Computer training of rural central american teachers: Opportunities and challenges
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© 2017, Assoc. Int. Agricultural and Extension Education. All Rights Reserved. Quality education training in the Central American region is in great need of improvement to keep up with the educational rigor of other countries. While the use of information communication technology (ICT) can help improve training by giving students and teachers diverse learning opportunities, many rural and subsistence agricultural communities lack both resources and understanding of ICT. The purpose of this study was to describe Central American public school teachers’ perceptions of computers in education in their home countries. Sixty-two teachers served as respondents through their participation in the USAID program, Cooperative Association of States for Scholarships (CASS). The CASS program, located at Palo Alto Community College in San Antonio Texas, is a yearlong program consisting of teaching from CASS instructors and practicum with local dual language schools. The study instrument included three components: (a) computer knowledge growth, (b) home country worksite conditions, and (c) participants’ future plans. Respondents showed improved computer skills as a result of CASS training. Data revealed minimal to no ICT resources available in home country communities. Respondents shared their belief that the implementation of ICT is a critical need in their countries’ academic efforts. Upon completion of the program, these Central American teachers reported being equipped to function as change agents in their rural and subsistence agricultural communities. A longitudinal study focusing on teacher impact within their local communities is recommended.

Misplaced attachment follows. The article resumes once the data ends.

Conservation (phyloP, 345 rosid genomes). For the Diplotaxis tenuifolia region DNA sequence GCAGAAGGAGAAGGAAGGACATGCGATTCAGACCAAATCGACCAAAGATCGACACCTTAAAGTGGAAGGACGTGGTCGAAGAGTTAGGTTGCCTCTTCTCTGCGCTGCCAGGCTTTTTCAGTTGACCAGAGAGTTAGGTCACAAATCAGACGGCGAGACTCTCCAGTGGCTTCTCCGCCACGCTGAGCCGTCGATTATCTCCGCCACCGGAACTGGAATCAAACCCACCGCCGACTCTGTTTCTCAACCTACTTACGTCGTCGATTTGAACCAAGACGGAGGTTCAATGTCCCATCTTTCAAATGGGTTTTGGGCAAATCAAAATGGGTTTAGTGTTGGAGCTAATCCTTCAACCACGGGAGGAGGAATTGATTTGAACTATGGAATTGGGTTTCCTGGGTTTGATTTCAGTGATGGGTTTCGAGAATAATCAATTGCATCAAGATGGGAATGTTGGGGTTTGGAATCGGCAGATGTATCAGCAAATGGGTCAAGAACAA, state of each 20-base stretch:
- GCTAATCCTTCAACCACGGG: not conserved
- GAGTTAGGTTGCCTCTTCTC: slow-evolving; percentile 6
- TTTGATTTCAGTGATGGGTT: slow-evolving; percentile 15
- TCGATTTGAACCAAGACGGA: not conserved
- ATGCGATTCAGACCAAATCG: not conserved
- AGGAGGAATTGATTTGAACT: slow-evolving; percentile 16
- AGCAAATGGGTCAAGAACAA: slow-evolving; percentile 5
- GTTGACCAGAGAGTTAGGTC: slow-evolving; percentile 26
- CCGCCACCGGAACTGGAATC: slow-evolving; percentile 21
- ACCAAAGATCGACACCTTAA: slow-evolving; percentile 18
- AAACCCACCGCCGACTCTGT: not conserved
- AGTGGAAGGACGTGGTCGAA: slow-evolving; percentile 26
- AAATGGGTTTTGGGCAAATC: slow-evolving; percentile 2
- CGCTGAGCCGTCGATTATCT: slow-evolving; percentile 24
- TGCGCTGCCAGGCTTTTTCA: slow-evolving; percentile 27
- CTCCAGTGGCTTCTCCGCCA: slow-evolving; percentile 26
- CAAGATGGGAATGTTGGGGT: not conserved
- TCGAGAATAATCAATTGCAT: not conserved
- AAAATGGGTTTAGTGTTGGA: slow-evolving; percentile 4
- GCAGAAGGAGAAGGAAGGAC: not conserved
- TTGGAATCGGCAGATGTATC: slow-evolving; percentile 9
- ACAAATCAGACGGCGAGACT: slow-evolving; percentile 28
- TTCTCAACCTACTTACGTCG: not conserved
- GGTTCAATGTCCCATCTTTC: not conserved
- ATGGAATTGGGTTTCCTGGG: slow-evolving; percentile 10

author list (cited authors)
McDermott, M. R., Murphrey, T. P., & Wingenbach, G.